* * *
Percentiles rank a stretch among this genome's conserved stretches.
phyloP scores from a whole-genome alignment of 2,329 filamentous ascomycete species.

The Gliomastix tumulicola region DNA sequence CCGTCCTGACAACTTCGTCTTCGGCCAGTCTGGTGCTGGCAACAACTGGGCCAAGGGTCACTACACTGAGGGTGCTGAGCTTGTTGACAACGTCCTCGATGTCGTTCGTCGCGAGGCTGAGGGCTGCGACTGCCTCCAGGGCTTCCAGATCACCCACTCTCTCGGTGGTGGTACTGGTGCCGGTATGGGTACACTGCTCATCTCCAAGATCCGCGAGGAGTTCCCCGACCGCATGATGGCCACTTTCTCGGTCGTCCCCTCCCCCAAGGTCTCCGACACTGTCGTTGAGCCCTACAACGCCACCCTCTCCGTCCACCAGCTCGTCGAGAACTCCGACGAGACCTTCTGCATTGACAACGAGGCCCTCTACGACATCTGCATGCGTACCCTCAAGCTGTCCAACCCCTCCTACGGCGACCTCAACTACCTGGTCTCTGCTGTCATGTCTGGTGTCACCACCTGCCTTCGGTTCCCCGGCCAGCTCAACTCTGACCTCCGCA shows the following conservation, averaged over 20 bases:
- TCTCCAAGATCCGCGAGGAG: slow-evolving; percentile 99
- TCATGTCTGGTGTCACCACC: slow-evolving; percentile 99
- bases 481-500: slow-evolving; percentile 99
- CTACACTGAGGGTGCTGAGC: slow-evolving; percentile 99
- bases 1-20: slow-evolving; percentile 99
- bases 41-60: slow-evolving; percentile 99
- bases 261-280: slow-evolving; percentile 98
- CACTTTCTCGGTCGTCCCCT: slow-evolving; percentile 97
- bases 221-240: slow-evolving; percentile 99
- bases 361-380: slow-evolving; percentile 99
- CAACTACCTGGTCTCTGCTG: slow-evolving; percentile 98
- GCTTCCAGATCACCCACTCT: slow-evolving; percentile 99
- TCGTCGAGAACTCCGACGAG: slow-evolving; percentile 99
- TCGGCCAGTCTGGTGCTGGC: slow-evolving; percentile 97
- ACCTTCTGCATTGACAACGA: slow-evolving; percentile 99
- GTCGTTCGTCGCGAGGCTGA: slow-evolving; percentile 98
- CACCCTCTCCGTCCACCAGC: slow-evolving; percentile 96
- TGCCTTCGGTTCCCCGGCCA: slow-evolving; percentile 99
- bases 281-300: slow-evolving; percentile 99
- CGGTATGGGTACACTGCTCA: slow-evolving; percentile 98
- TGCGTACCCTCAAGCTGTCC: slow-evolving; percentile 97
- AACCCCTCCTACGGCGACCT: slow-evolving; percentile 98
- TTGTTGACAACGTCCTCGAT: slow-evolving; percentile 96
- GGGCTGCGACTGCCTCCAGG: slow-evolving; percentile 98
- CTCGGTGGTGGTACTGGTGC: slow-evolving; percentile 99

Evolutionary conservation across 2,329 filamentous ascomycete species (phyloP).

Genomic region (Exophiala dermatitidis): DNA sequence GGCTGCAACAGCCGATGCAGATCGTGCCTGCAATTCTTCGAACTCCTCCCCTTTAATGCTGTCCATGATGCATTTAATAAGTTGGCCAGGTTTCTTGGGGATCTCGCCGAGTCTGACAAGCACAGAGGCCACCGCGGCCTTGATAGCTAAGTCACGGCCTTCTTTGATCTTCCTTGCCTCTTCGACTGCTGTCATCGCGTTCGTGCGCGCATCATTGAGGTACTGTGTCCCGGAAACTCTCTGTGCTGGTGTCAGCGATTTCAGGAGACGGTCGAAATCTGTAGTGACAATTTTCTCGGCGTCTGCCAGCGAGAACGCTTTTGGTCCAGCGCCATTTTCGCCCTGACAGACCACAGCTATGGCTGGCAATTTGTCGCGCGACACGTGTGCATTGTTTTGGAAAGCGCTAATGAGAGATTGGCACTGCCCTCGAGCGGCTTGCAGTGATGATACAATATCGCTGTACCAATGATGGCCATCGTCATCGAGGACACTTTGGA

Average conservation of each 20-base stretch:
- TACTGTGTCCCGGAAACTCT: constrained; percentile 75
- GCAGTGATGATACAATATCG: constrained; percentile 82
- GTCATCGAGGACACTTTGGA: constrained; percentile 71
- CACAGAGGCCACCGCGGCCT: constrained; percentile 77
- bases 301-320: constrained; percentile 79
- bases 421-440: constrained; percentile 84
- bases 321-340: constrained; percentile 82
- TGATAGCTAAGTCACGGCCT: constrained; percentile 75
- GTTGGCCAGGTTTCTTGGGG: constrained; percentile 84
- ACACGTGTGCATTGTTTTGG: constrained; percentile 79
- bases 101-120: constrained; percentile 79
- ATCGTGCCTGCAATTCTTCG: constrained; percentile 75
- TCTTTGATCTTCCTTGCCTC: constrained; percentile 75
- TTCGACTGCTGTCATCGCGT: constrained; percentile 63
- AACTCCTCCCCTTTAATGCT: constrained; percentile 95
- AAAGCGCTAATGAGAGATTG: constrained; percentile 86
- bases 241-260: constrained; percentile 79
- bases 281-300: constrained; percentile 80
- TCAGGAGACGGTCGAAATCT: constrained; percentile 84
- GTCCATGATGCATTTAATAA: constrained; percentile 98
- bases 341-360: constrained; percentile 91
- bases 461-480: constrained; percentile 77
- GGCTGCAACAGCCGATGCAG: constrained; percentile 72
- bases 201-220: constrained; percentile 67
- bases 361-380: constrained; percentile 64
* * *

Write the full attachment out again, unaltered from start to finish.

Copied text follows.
Percentiles rank a stretch among this genome's conserved stretches.
phyloP scores from a whole-genome alignment of 2,329 filamentous ascomycete species.

The Gliomastix tumulicola region DNA sequence CCGTCCTGACAACTTCGTCTTCGGCCAGTCTGGTGCTGGCAACAACTGGGCCAAGGGTCACTACACTGAGGGTGCTGAGCTTGTTGACAACGTCCTCGATGTCGTTCGTCGCGAGGCTGAGGGCTGCGACTGCCTCCAGGGCTTCCAGATCACCCACTCTCTCGGTGGTGGTACTGGTGCCGGTATGGGTACACTGCTCATCTCCAAGATCCGCGAGGAGTTCCCCGACCGCATGATGGCCACTTTCTCGGTCGTCCCCTCCCCCAAGGTCTCCGACACTGTCGTTGAGCCCTACAACGCCACCCTCTCCGTCCACCAGCTCGTCGAGAACTCCGACGAGACCTTCTGCATTGACAACGAGGCCCTCTACGACATCTGCATGCGTACCCTCAAGCTGTCCAACCCCTCCTACGGCGACCTCAACTACCTGGTCTCTGCTGTCATGTCTGGTGTCACCACCTGCCTTCGGTTCCCCGGCCAGCTCAACTCTGACCTCCGCA shows the following conservation, averaged over 20 bases:
- TCTCCAAGATCCGCGAGGAG: slow-evolving; percentile 99
- TCATGTCTGGTGTCACCACC: slow-evolving; percentile 99
- bases 481-500: slow-evolving; percentile 99
- CTACACTGAGGGTGCTGAGC: slow-evolving; percentile 99
- bases 1-20: slow-evolving; percentile 99
- bases 41-60: slow-evolving; percentile 99
- bases 261-280: slow-evolving; percentile 98
- CACTTTCTCGGTCGTCCCCT: slow-evolving; percentile 97
- bases 221-240: slow-evolving; percentile 99
- bases 361-380: slow-evolving; percentile 99
- CAACTACCTGGTCTCTGCTG: slow-evolving; percentile 98
- GCTTCCAGATCACCCACTCT: slow-evolving; percentile 99
- TCGTCGAGAACTCCGACGAG: slow-evolving; percentile 99
- TCGGCCAGTCTGGTGCTGGC: slow-evolving; percentile 97
- ACCTTCTGCATTGACAACGA: slow-evolving; percentile 99
- GTCGTTCGTCGCGAGGCTGA: slow-evolving; percentile 98
- CACCCTCTCCGTCCACCAGC: slow-evolving; percentile 96
- TGCCTTCGGTTCCCCGGCCA: slow-evolving; percentile 99
- bases 281-300: slow-evolving; percentile 99
- CGGTATGGGTACACTGCTCA: slow-evolving; percentile 98
- TGCGTACCCTCAAGCTGTCC: slow-evolving; percentile 97
- AACCCCTCCTACGGCGACCT: slow-evolving; percentile 98
- TTGTTGACAACGTCCTCGAT: slow-evolving; percentile 96
- GGGCTGCGACTGCCTCCAGG: slow-evolving; percentile 98
- CTCGGTGGTGGTACTGGTGC: slow-evolving; percentile 99

Evolutionary conservation across 2,329 filamentous ascomycete species (phyloP).

Genomic region (Exophiala dermatitidis): DNA sequence GGCTGCAACAGCCGATGCAGATCGTGCCTGCAATTCTTCGAACTCCTCCCCTTTAATGCTGTCCATGATGCATTTAATAAGTTGGCCAGGTTTCTTGGGGATCTCGCCGAGTCTGACAAGCACAGAGGCCACCGCGGCCTTGATAGCTAAGTCACGGCCTTCTTTGATCTTCCTTGCCTCTTCGACTGCTGTCATCGCGTTCGTGCGCGCATCATTGAGGTACTGTGTCCCGGAAACTCTCTGTGCTGGTGTCAGCGATTTCAGGAGACGGTCGAAATCTGTAGTGACAATTTTCTCGGCGTCTGCCAGCGAGAACGCTTTTGGTCCAGCGCCATTTTCGCCCTGACAGACCACAGCTATGGCTGGCAATTTGTCGCGCGACACGTGTGCATTGTTTTGGAAAGCGCTAATGAGAGATTGGCACTGCCCTCGAGCGGCTTGCAGTGATGATACAATATCGCTGTACCAATGATGGCCATCGTCATCGAGGACACTTTGGA

Average conservation of each 20-base stretch:
- TACTGTGTCCCGGAAACTCT: constrained; percentile 75
- GCAGTGATGATACAATATCG: constrained; percentile 82
- GTCATCGAGGACACTTTGGA: constrained; percentile 71
- CACAGAGGCCACCGCGGCCT: constrained; percentile 77
- bases 301-320: constrained; percentile 79
- bases 421-440: constrained; percentile 84
- bases 321-340: constrained; percentile 82
- TGATAGCTAAGTCACGGCCT: constrained; percentile 75
- GTTGGCCAGGTTTCTTGGGG: constrained; percentile 84
- ACACGTGTGCATTGTTTTGG: constrained; percentile 79
- bases 101-120: constrained; percentile 79
- ATCGTGCCTGCAATTCTTCG: constrained; percentile 75
- TCTTTGATCTTCCTTGCCTC: constrained; percentile 75
- TTCGACTGCTGTCATCGCGT: constrained; percentile 63
- AACTCCTCCCCTTTAATGCT: constrained; percentile 95
- AAAGCGCTAATGAGAGATTG: constrained; percentile 86
- bases 241-260: constrained; percentile 79
- bases 281-300: constrained; percentile 80
- TCAGGAGACGGTCGAAATCT: constrained; percentile 84
- GTCCATGATGCATTTAATAA: constrained; percentile 98
- bases 341-360: constrained; percentile 91
- bases 461-480: constrained; percentile 77
- GGCTGCAACAGCCGATGCAG: constrained; percentile 72
- bases 201-220: constrained; percentile 67
- bases 361-380: constrained; percentile 64